Orlando may not be getting a magnetic levitation train after all.

The tenor of discussions among stakeholders has turned to include employing a light rail system. The system would likely follow the same 14.9-mile path proposed for the maglev, from Orlando International Airport to the Orange County Convention Center, with a stop at the Florida Mall.

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The prospect of changing from a maglev to a light rail system appears to be the result of a lack of development and performance progress by the maglev system and the entry of Spanish transportation company Globalvia as the $400 million project's prospective financier.

Tony Morris, chief executive of American Maglev Technology, is spearheading the maglev project and is seeking the funding from Globalvia, which is interested but has yet to commit and is also offering a plan B.

"Tony was in a meeting with us and Globalvia, and the principals of Globalvia said if they determine maglev would not be feasible, they would offer a light rail system," said Phil Brown, executive director of the Greater Orlando Aviation Authority.

"Subject to a number of investment conditions, Globalvia is committed to invest equity and raise project financing for the development of a fixed guideway transportation system connecting Orlando International Airport and the Convention Center/I-Drive area," said Globalvia spokesman Nacho Colmenero Arenado in an email. A fixed guideway transportation system could be a maglev or light rail system.

"Should maglev technology not be finally available for this project, Globalvia is still committed to invest its equity and raise project financing for the deployment of a light rail transit system," Colmenero Arenado said. The company is looking into a combination of debt and equity, say people familiar with the Globalvia's thinking.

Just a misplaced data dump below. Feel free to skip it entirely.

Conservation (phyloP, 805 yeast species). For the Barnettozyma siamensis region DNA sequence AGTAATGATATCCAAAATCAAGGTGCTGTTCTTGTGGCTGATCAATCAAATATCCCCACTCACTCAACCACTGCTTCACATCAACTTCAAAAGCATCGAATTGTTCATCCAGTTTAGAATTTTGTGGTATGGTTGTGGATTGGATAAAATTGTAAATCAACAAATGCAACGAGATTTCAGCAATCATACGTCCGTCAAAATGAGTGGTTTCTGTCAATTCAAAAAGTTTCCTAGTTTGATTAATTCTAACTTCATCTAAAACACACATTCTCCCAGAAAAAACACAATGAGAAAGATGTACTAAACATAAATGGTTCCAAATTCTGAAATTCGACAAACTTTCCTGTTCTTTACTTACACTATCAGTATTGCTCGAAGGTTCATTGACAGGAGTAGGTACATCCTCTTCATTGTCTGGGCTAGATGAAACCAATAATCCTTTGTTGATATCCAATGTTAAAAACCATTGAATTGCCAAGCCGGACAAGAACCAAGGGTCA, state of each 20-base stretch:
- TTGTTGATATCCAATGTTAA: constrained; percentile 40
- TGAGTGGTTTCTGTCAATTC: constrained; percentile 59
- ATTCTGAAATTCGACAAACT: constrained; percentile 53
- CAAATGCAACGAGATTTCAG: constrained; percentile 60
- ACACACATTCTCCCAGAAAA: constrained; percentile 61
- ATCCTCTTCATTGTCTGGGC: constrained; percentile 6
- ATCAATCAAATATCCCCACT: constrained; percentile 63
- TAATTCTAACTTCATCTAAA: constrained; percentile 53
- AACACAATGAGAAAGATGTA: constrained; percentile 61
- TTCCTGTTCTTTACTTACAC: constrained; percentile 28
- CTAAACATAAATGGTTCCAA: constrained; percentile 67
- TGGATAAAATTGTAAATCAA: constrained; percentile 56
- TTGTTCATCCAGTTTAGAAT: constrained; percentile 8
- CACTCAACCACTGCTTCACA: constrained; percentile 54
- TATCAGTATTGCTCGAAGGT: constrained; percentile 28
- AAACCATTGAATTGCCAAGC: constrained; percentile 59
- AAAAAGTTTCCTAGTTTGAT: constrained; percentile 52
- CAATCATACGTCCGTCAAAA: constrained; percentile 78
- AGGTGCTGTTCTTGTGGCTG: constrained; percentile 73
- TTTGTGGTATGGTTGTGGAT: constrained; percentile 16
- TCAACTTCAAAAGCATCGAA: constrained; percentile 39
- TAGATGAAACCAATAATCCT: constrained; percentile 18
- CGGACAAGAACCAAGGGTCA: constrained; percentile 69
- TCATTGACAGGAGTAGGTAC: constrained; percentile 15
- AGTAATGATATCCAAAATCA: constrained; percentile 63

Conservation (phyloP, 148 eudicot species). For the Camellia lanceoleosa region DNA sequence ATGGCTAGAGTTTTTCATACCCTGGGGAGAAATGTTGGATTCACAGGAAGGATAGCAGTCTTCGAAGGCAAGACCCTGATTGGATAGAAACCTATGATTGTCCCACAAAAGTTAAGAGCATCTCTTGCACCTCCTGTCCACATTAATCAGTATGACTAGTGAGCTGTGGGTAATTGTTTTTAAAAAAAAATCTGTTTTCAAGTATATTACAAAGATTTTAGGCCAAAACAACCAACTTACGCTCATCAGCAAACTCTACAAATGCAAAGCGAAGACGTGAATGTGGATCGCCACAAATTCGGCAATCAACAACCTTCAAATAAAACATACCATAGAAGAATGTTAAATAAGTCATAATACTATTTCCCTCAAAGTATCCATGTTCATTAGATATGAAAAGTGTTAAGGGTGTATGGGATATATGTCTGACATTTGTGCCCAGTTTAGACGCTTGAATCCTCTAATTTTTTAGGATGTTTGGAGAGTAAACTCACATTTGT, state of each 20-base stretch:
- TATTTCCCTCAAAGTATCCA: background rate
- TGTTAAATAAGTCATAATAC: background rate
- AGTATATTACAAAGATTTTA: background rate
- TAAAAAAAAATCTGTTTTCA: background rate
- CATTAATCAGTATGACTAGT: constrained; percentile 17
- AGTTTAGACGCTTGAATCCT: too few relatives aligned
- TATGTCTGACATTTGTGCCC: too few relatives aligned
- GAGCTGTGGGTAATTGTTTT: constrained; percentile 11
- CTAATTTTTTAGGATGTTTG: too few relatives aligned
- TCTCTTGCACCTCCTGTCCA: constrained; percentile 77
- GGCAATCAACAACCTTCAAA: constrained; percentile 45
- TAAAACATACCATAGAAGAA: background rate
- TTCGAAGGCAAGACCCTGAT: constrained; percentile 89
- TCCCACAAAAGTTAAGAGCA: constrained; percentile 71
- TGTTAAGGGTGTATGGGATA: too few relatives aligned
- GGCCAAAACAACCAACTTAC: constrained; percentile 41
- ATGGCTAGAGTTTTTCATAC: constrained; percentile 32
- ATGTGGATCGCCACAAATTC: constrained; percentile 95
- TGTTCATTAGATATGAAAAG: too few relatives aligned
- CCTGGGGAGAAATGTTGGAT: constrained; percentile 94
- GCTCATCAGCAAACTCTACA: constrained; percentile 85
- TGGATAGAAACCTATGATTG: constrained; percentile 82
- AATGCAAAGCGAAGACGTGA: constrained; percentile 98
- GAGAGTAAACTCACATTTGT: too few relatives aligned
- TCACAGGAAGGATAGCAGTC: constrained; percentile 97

Light rail is generally used to describe systems that are somewhere in the middle of the passenger train spectrum. On the low end are streetcars and trams, and on the high end are large-capacity rail systems like the New York City subway.

Once the system was built in Orlando, Globalvia would plan to operate it.

"Globalvia is looking forward to continue working with its partners and with all stakeholders involved in order to being able to shortly proceed with this significant investment, which we believe will add to Central Florida's economic development and generate around 3,000 jobs," Colmenero Arenado said.

Morris declined to discuss the development, saying "I'm not in a position to comment on anything."

Morris has wanted to dock the maglev at the intermodal transportation center the airport plans to open in mid-2017. It would join the airport's own people mover, SunRail and All Aboard Florida. Maglev is a transportation system that uses magnetic levitation to move trains without touching the ground. There are commercial maglevs operating in Shanghai, China, and in Japan.

Brown is being cautious. The maglev, which Morris has been talking about bringing to Orlando for the last several years, is untried, since there is not a single one in operation in the US, he said.

"There would have to be testing," Brown said, with the research taking into account weather in Georgia, where Morris' maglev prototype is, and that in Central Florida. "We would have to have a high level of reliability."

The Georgia prototype operates on a half-mile track with no inclines or turns, raising questions about its maneuverability, said people who have seen it.

Brown also echoed what's being said in maglev circles—the prototype doesn't move fast enough.

"I've heard 25 to 30 miles per hour and we would need above 50," Brown said.

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Have a tip about Central Florida development? Contact me at ktalley@growthspotter.com or (407) 420-5176. Follow GrowthSpotter on FacebookTwitter and LinkedIn.

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